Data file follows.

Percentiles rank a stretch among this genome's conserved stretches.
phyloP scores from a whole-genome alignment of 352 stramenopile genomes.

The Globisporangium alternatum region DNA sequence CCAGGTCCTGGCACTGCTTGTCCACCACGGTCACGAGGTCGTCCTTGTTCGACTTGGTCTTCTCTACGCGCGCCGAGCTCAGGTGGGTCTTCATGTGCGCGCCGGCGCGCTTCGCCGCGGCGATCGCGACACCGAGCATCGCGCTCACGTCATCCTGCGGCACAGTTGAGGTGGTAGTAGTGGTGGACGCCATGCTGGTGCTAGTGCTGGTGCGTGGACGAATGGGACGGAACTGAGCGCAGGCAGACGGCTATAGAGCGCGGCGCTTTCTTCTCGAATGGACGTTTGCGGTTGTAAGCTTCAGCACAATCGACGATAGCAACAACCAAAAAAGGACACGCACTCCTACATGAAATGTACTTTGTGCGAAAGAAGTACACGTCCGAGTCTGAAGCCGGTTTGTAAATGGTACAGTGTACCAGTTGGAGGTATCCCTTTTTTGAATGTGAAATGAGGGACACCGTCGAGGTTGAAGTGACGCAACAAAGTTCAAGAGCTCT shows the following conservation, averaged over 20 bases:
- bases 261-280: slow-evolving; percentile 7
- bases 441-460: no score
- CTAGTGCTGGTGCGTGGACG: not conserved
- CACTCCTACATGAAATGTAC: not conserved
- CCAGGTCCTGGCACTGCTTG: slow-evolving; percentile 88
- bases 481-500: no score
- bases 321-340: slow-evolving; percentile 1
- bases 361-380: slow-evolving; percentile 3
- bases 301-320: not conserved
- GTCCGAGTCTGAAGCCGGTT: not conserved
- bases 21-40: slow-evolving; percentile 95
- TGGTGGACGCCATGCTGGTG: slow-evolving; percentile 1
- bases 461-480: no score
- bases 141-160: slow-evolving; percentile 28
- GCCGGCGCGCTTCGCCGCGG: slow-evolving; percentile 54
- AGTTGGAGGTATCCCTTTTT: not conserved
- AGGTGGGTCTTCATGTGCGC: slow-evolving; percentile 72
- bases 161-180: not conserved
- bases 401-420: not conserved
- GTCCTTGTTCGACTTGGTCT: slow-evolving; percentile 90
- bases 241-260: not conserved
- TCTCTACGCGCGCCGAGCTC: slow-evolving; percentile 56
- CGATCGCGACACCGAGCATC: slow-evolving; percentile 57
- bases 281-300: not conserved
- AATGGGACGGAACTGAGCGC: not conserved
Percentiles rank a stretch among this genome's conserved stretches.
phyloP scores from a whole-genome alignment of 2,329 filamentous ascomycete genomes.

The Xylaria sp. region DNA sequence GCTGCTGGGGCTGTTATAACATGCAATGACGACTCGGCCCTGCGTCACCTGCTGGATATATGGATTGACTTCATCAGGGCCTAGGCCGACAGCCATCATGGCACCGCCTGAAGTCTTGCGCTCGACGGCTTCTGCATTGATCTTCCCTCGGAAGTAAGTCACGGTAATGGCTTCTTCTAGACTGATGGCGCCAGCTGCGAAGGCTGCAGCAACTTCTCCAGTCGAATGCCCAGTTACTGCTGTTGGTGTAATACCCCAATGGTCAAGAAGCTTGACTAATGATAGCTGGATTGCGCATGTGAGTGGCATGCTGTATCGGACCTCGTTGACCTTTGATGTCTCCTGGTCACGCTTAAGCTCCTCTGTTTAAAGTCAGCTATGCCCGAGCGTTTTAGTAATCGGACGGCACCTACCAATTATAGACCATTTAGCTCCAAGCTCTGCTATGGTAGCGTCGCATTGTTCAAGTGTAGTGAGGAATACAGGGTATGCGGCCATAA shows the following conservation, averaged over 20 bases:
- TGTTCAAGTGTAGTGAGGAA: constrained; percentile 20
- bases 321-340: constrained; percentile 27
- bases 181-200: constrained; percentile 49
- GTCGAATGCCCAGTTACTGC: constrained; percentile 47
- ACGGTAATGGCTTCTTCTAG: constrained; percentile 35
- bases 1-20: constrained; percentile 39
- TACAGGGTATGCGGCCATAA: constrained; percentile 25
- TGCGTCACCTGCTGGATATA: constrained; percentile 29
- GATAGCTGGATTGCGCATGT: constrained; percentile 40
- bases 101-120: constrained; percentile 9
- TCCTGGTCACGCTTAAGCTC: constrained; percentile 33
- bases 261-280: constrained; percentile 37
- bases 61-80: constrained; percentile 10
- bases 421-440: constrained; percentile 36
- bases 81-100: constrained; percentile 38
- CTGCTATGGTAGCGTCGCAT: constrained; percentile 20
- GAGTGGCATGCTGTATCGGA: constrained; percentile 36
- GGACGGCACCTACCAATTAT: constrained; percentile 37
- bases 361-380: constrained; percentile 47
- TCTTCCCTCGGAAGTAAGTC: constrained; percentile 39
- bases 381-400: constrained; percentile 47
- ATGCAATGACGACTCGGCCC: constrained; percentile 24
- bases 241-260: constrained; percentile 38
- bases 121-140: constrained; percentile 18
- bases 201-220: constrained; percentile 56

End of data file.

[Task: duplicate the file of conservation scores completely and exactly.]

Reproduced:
Percentiles rank a stretch among this genome's conserved stretches.
phyloP scores from a whole-genome alignment of 352 stramenopile genomes.

The Globisporangium alternatum region DNA sequence CCAGGTCCTGGCACTGCTTGTCCACCACGGTCACGAGGTCGTCCTTGTTCGACTTGGTCTTCTCTACGCGCGCCGAGCTCAGGTGGGTCTTCATGTGCGCGCCGGCGCGCTTCGCCGCGGCGATCGCGACACCGAGCATCGCGCTCACGTCATCCTGCGGCACAGTTGAGGTGGTAGTAGTGGTGGACGCCATGCTGGTGCTAGTGCTGGTGCGTGGACGAATGGGACGGAACTGAGCGCAGGCAGACGGCTATAGAGCGCGGCGCTTTCTTCTCGAATGGACGTTTGCGGTTGTAAGCTTCAGCACAATCGACGATAGCAACAACCAAAAAAGGACACGCACTCCTACATGAAATGTACTTTGTGCGAAAGAAGTACACGTCCGAGTCTGAAGCCGGTTTGTAAATGGTACAGTGTACCAGTTGGAGGTATCCCTTTTTTGAATGTGAAATGAGGGACACCGTCGAGGTTGAAGTGACGCAACAAAGTTCAAGAGCTCT shows the following conservation, averaged over 20 bases:
- bases 261-280: slow-evolving; percentile 7
- bases 441-460: no score
- CTAGTGCTGGTGCGTGGACG: not conserved
- CACTCCTACATGAAATGTAC: not conserved
- CCAGGTCCTGGCACTGCTTG: slow-evolving; percentile 88
- bases 481-500: no score
- bases 321-340: slow-evolving; percentile 1
- bases 361-380: slow-evolving; percentile 3
- bases 301-320: not conserved
- GTCCGAGTCTGAAGCCGGTT: not conserved
- bases 21-40: slow-evolving; percentile 95
- TGGTGGACGCCATGCTGGTG: slow-evolving; percentile 1
- bases 461-480: no score
- bases 141-160: slow-evolving; percentile 28
- GCCGGCGCGCTTCGCCGCGG: slow-evolving; percentile 54
- AGTTGGAGGTATCCCTTTTT: not conserved
- AGGTGGGTCTTCATGTGCGC: slow-evolving; percentile 72
- bases 161-180: not conserved
- bases 401-420: not conserved
- GTCCTTGTTCGACTTGGTCT: slow-evolving; percentile 90
- bases 241-260: not conserved
- TCTCTACGCGCGCCGAGCTC: slow-evolving; percentile 56
- CGATCGCGACACCGAGCATC: slow-evolving; percentile 57
- bases 281-300: not conserved
- AATGGGACGGAACTGAGCGC: not conserved
Percentiles rank a stretch among this genome's conserved stretches.
phyloP scores from a whole-genome alignment of 2,329 filamentous ascomycete genomes.

The Xylaria sp. region DNA sequence GCTGCTGGGGCTGTTATAACATGCAATGACGACTCGGCCCTGCGTCACCTGCTGGATATATGGATTGACTTCATCAGGGCCTAGGCCGACAGCCATCATGGCACCGCCTGAAGTCTTGCGCTCGACGGCTTCTGCATTGATCTTCCCTCGGAAGTAAGTCACGGTAATGGCTTCTTCTAGACTGATGGCGCCAGCTGCGAAGGCTGCAGCAACTTCTCCAGTCGAATGCCCAGTTACTGCTGTTGGTGTAATACCCCAATGGTCAAGAAGCTTGACTAATGATAGCTGGATTGCGCATGTGAGTGGCATGCTGTATCGGACCTCGTTGACCTTTGATGTCTCCTGGTCACGCTTAAGCTCCTCTGTTTAAAGTCAGCTATGCCCGAGCGTTTTAGTAATCGGACGGCACCTACCAATTATAGACCATTTAGCTCCAAGCTCTGCTATGGTAGCGTCGCATTGTTCAAGTGTAGTGAGGAATACAGGGTATGCGGCCATAA shows the following conservation, averaged over 20 bases:
- TGTTCAAGTGTAGTGAGGAA: constrained; percentile 20
- bases 321-340: constrained; percentile 27
- bases 181-200: constrained; percentile 49
- GTCGAATGCCCAGTTACTGC: constrained; percentile 47
- ACGGTAATGGCTTCTTCTAG: constrained; percentile 35
- bases 1-20: constrained; percentile 39
- TACAGGGTATGCGGCCATAA: constrained; percentile 25
- TGCGTCACCTGCTGGATATA: constrained; percentile 29
- GATAGCTGGATTGCGCATGT: constrained; percentile 40
- bases 101-120: constrained; percentile 9
- TCCTGGTCACGCTTAAGCTC: constrained; percentile 33
- bases 261-280: constrained; percentile 37
- bases 61-80: constrained; percentile 10
- bases 421-440: constrained; percentile 36
- bases 81-100: constrained; percentile 38
- CTGCTATGGTAGCGTCGCAT: constrained; percentile 20
- GAGTGGCATGCTGTATCGGA: constrained; percentile 36
- GGACGGCACCTACCAATTAT: constrained; percentile 37
- bases 361-380: constrained; percentile 47
- TCTTCCCTCGGAAGTAAGTC: constrained; percentile 39
- bases 381-400: constrained; percentile 47
- ATGCAATGACGACTCGGCCC: constrained; percentile 24
- bases 241-260: constrained; percentile 38
- bases 121-140: constrained; percentile 18
- bases 201-220: constrained; percentile 56